An AITO M7 electric sports utility vehicle produced by Seres, an automaker backed by technology giant Huawei, on display at the Guangzhou International Automobile Exhibition in December 2022 (XINHUA)
A price war began to appear in the NEV market as early as the outset of 2023, starting with Tesla's price cuts and followed by homegrown startups such as AITO, Xpeng and NIO. According to figures from the China Association of Automobile Manufacturers, in February, 552,000 NEVs were produced in China and 525,000 were sold, up 48.8 percent and 55.9 percent, respectively, year on year.
NEVs now seem to be favored over gasoline-powered vehicles in the Chinese market. However, Jiang said although recent price cuts have significantly impacted the gasoline-powered vehicle market, it will not cause an industry-wide reshuffle.
He added that the gasoline-powered vehicle market is facing competition on multiple fronts. In addition to the rising public acceptance of NEVs, the weak demand has forced automakers to launch promotions to sustain their market shares.
In his opinion, after this wave of extensive price cuts, a "subsidy sequela" will be inevitable. "The key is whether it will change consumer expectations," he explained. If potential buyers expect continued lower prices for gasoline-powered vehicles after the promotions end, it will be difficult for makers of gasoline-powered vehicles to reverse the pricing strategy in the future.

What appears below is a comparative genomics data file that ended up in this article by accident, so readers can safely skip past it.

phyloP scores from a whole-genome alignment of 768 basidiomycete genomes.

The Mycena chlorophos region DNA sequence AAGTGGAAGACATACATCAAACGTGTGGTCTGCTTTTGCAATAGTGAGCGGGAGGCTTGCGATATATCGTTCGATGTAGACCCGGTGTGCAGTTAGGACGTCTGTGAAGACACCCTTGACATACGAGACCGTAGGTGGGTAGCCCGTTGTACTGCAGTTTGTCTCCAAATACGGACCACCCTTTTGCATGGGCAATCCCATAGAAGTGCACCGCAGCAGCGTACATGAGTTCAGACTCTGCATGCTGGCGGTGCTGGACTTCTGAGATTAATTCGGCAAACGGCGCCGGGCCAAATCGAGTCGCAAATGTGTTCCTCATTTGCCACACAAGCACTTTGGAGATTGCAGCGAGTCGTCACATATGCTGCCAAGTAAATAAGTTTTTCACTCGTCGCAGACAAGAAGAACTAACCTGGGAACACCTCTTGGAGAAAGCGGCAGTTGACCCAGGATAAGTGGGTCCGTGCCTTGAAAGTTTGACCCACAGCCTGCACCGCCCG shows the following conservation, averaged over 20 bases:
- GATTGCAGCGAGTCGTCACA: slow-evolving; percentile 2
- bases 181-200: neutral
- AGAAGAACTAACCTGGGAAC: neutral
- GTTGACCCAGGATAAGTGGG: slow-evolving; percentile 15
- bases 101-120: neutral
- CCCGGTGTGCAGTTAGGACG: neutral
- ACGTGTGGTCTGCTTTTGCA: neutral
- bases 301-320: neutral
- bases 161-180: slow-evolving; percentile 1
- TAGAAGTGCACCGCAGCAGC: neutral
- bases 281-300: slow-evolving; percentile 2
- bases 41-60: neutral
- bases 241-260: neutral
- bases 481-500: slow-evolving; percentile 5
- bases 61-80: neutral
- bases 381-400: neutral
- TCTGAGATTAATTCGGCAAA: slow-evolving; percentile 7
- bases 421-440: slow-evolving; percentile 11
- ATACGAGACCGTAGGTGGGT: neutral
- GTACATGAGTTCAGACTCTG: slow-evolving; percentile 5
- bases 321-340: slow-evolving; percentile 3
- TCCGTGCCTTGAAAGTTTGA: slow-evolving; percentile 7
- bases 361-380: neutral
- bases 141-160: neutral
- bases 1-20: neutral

Cui said 2023 is an important period for the automakers to undergo transition, and the industry will begin to show more complex characteristics during the year. In his opinion, this wave of price cuts is nearing an end, and the entire auto market is expected to return to its normal state.
Industry observers conclude although NEVs appear poised to replace their gasoline-powered counterparts in the long run, the latter will remain the mainstay in the market in the foreseeable future.
(Print Edition Title: An Automotive Dilemma)
The author is a reporter with the China Report magazine
Copyedited by G.P. Wilson